It is not necessary to file an application or attestation with the DOL for the other nonimmigrant, employment-based or investor-based visa classifications previously listed.

    Question: What happens after I have filed a Petition for a Nonimmigrant Worker?

    After you file, the USCIS will send you a receipt so you know that they have received your petition. If your petition is incomplete, the USCIS may have to reject it and return your fee, or ask you for more evidence or information, which will delay processing. The USCIS will notify you when they make a decision. If the prospective employee is in the US in a valid nonimmigrant status, he or she can begin working for the employer upon approval of the petition, provided that the application form contained a change of status or extension of stay request that was also approved.

    If the prospective employee is residing outside the US or appears to be ineligible to change his or her status while in the US, the petition will be sent to the US consulate nearest the prospective employee’s foreign residence. The prospective employee can then apply at the US consulate for a nonimmigrant visa. If the visa is issued, he or she will then be able to travel to the US and apply for admission.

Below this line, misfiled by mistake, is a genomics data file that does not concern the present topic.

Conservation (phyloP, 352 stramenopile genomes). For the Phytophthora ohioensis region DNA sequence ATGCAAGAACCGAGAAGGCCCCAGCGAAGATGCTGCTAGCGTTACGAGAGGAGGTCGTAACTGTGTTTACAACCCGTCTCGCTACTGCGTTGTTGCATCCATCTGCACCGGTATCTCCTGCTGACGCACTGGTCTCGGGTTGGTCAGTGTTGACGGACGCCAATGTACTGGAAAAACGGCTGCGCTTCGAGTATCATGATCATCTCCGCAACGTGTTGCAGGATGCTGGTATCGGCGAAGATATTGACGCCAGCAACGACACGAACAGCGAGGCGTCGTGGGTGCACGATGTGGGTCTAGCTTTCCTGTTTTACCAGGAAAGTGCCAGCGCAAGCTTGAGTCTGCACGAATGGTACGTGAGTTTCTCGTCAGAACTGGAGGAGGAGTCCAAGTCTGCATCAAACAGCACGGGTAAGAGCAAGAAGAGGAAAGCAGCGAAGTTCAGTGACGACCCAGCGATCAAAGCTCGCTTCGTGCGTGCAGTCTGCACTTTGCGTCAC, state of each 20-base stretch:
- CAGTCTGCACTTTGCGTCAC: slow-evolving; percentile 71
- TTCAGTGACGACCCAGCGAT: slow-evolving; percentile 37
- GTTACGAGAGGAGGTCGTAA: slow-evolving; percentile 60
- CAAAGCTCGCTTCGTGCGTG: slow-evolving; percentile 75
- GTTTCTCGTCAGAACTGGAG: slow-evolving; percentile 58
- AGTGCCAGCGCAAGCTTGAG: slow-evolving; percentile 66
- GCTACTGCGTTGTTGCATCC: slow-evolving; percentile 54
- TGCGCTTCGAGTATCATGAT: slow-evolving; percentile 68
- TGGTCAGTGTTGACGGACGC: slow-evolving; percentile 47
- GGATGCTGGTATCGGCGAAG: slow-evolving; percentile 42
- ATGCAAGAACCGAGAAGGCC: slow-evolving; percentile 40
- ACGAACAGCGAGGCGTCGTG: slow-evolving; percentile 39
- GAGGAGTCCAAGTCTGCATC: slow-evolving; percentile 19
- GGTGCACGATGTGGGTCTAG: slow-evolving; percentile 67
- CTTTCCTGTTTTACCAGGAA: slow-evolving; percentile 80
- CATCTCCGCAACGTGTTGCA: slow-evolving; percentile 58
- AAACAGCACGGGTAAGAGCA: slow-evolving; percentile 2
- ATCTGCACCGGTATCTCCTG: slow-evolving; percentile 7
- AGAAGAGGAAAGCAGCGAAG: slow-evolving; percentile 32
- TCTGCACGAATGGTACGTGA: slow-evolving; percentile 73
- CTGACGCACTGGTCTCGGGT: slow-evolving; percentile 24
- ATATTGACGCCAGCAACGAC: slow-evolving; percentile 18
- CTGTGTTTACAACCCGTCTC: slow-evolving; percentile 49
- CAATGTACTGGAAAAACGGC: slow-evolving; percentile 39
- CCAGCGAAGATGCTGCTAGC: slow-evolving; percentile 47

Question: Can an employer request expedited adjudication of a Petition for a Nonimmigrant Worker?

    An employer may request Premium Processing Service when filing the Petition for Nonimigrant Worker. Premium processing is an expedited service that gurantees a response from the USCIS within 15 calender days. The regular processing time often takes several months. The USCIS charges an additional $1,000 filing fee for employers that request premium processing service.

    Question: How long may a nonimmigrant employee stay in the US?